Google shows off new backpack-worn Street View capture tool, may eventually rent them out

Sponsored Links

Google shows off new backpack-worn Street View capture tool, may eventually rent them out

It looks like Google's Street View will soon be expanding to even more places than it already covers. The company has today taken the wraps off a brand new capture tool it's dubbed the Street View Trekker, which can be worn on a person's back in order to map and photograph areas that are too difficult for even a bicycle or snowmobile to reach. Naturally, it's Android-powered, and it packs two batteries that Google says will last a full day -- although its 40-pound weight will likely necessitate a few breaks during that time. No word on when we'll see the first results from it, but Google intends to take to National Parks, the Grand Canyon, castles, ruins, and more -- even the ski slopes, as seen in another picture after the break.

Update: We just spoke with Luc Vincent more in-depth about the new backpack, and what we learned is after the break. %Gallery-157378%

We just spoke with Luc Vincent after the event to learn a bit more about the backpack, and we discovered some pretty fascinating nuggets. For one, it took around a year to build, relying on a low-power computer with Android onboard and an application that does little more than "start and stop recording." It taps into 15 five-megapixel cameras up top, with all of the imagery being captured locally to a hard drive. From there, it's brought back to Google, stitched and analyzed, before being uploaded to the web.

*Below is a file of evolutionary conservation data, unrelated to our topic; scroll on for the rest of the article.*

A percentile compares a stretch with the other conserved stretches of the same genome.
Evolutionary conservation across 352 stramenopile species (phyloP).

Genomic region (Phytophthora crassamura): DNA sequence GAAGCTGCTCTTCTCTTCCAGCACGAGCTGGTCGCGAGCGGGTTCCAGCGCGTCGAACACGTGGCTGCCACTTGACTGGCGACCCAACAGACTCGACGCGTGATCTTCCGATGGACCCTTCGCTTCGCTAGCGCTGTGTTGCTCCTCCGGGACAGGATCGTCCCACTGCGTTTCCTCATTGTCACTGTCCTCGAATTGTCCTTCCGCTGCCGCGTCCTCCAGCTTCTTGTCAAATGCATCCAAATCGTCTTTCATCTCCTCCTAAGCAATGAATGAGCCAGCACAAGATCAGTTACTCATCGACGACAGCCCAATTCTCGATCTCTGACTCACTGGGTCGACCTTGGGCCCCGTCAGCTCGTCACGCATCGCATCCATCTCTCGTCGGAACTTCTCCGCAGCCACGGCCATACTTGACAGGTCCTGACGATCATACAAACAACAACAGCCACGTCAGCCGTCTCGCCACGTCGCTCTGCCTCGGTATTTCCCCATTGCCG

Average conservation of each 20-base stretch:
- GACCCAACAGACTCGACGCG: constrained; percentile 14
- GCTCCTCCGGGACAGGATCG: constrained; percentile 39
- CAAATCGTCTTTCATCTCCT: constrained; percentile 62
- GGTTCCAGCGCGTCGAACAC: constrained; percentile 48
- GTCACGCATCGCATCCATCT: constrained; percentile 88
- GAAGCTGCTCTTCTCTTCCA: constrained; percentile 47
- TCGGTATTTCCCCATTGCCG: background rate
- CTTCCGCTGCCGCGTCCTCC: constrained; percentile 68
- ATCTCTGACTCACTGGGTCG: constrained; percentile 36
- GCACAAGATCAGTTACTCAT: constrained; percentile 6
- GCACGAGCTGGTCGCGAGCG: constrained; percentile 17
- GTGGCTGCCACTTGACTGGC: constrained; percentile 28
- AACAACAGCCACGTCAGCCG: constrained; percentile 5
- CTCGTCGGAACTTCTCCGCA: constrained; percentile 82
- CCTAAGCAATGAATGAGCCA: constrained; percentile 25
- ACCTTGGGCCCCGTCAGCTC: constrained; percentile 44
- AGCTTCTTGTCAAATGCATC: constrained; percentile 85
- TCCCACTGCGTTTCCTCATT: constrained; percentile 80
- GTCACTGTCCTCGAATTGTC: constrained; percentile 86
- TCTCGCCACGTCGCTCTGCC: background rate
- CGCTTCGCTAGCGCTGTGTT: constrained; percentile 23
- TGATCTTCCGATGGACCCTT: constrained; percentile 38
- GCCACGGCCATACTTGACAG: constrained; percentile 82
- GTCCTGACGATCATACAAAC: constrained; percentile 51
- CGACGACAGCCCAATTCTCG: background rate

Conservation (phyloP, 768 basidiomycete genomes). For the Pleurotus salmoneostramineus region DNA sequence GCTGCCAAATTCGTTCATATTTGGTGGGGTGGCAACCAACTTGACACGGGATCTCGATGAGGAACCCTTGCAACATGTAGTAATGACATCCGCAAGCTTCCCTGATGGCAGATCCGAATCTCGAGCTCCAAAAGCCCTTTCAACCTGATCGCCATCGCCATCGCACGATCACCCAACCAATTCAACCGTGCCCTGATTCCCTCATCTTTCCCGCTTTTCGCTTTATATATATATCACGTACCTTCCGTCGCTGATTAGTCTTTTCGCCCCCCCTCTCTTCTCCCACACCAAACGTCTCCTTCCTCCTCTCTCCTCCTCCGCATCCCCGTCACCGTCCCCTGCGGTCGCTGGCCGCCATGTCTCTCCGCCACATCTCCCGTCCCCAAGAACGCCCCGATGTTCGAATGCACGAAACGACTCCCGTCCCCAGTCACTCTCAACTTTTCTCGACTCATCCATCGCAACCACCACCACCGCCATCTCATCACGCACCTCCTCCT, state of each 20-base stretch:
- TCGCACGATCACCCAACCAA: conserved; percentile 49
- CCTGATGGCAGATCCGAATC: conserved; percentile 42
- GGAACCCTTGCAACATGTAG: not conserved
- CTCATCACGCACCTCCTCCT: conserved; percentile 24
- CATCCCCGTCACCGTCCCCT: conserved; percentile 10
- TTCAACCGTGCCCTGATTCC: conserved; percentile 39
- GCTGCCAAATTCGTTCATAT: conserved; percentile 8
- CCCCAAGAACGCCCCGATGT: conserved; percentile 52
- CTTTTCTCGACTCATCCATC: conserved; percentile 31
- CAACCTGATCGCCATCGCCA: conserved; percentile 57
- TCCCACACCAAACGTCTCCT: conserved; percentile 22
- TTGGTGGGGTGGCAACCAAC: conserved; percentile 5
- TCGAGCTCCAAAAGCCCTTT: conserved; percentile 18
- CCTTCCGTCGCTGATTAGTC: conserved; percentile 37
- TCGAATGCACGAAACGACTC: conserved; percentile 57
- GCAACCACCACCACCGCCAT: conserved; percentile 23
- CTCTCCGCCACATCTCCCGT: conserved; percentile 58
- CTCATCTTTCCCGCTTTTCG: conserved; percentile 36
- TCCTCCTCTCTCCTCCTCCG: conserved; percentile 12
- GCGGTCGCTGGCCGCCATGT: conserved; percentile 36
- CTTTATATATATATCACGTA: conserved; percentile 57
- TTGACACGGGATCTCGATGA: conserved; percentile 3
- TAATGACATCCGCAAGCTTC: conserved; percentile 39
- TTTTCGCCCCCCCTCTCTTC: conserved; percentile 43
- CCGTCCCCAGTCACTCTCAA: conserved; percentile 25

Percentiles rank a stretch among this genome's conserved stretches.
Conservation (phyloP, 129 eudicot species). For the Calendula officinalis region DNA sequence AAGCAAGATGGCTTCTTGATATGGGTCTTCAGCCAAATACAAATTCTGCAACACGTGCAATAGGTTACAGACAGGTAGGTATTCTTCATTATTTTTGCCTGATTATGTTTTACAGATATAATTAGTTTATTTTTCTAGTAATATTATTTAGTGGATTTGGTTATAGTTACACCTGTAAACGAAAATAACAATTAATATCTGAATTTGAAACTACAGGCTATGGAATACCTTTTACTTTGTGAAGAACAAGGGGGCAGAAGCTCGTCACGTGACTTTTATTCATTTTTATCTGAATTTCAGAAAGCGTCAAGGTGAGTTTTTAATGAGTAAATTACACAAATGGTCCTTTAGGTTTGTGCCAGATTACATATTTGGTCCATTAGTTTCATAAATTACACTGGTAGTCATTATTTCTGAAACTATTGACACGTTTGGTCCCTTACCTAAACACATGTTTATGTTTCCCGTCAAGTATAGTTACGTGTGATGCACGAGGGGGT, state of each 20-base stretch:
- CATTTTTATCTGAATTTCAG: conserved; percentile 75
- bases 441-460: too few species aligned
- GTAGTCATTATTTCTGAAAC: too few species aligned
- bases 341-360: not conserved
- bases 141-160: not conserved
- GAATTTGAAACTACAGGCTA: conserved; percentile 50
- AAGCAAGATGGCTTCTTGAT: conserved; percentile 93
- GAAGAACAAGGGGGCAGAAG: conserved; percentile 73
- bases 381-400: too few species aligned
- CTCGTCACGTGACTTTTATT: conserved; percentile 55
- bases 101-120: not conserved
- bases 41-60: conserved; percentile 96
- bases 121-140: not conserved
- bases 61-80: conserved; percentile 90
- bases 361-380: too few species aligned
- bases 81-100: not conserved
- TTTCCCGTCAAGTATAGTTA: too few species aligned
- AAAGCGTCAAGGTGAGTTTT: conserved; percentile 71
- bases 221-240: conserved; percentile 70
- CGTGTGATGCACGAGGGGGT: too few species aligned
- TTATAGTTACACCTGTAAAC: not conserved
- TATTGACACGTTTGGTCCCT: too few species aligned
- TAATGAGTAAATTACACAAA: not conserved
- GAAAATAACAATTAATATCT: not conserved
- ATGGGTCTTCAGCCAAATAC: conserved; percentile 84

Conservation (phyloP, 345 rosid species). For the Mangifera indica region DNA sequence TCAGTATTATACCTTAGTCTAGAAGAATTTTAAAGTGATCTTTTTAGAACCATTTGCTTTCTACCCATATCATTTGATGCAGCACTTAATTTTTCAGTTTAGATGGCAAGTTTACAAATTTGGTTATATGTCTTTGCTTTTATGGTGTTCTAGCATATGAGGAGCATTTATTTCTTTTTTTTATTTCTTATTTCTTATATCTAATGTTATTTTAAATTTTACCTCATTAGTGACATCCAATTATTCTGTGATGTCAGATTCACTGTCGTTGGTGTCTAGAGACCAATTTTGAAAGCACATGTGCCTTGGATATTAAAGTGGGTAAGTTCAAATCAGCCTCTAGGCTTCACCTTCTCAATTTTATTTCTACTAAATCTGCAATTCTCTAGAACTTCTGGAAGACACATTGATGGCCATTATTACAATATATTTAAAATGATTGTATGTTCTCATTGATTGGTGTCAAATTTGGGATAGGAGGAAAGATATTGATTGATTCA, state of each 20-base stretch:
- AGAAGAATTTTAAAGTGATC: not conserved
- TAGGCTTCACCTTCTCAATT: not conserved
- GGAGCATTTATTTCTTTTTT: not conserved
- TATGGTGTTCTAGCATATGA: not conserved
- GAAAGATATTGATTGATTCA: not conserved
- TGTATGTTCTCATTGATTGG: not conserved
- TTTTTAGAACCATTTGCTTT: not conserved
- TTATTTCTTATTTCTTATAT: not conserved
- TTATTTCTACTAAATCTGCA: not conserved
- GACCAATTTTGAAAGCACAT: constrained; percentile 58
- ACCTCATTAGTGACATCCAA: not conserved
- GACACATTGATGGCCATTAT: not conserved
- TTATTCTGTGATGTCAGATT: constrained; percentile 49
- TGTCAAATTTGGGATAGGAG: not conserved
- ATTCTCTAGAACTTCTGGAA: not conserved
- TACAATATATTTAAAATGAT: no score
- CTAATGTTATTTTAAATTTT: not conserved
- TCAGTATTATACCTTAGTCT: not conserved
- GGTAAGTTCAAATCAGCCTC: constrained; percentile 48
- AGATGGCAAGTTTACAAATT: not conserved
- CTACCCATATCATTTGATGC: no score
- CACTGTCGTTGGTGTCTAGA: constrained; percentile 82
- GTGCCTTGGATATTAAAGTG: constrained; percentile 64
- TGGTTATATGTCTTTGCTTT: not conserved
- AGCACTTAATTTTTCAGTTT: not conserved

Turn on browser notifications to receive breaking news alerts from Engadget
You can disable notifications at any time in your settings menu.
Not now

It's also working to make the backpack smarter; it'll eventually analyze one's gait, and if it senses unusual vibrations, you'll be able to select the capture frequency to get higher-quality images. Also, it's absolutely not designed for indoor use -- "the images would be too blurry," Luc said. For now, Googlers will start out by testing the hardware, and once the kinks are worked out, Google may reach out to partners, or even rent them out. For instance, if a university wanted to map a new courtyard, they could rent one for a day and do just that. Pretty swank.

We also casually mentioned the idea of offering them in different colors, and Luc chuckled -- "We're thinking about that!"

Google shows off new backpackworn Street View capture tool

Relive the memories in our liveblog... right here!

All products recommended by Engadget are selected by our editorial team, independent of our parent company. Some of our stories include affiliate links. If you buy something through one of these links, we may earn an affiliate commission. All prices are correct at the time of publishing.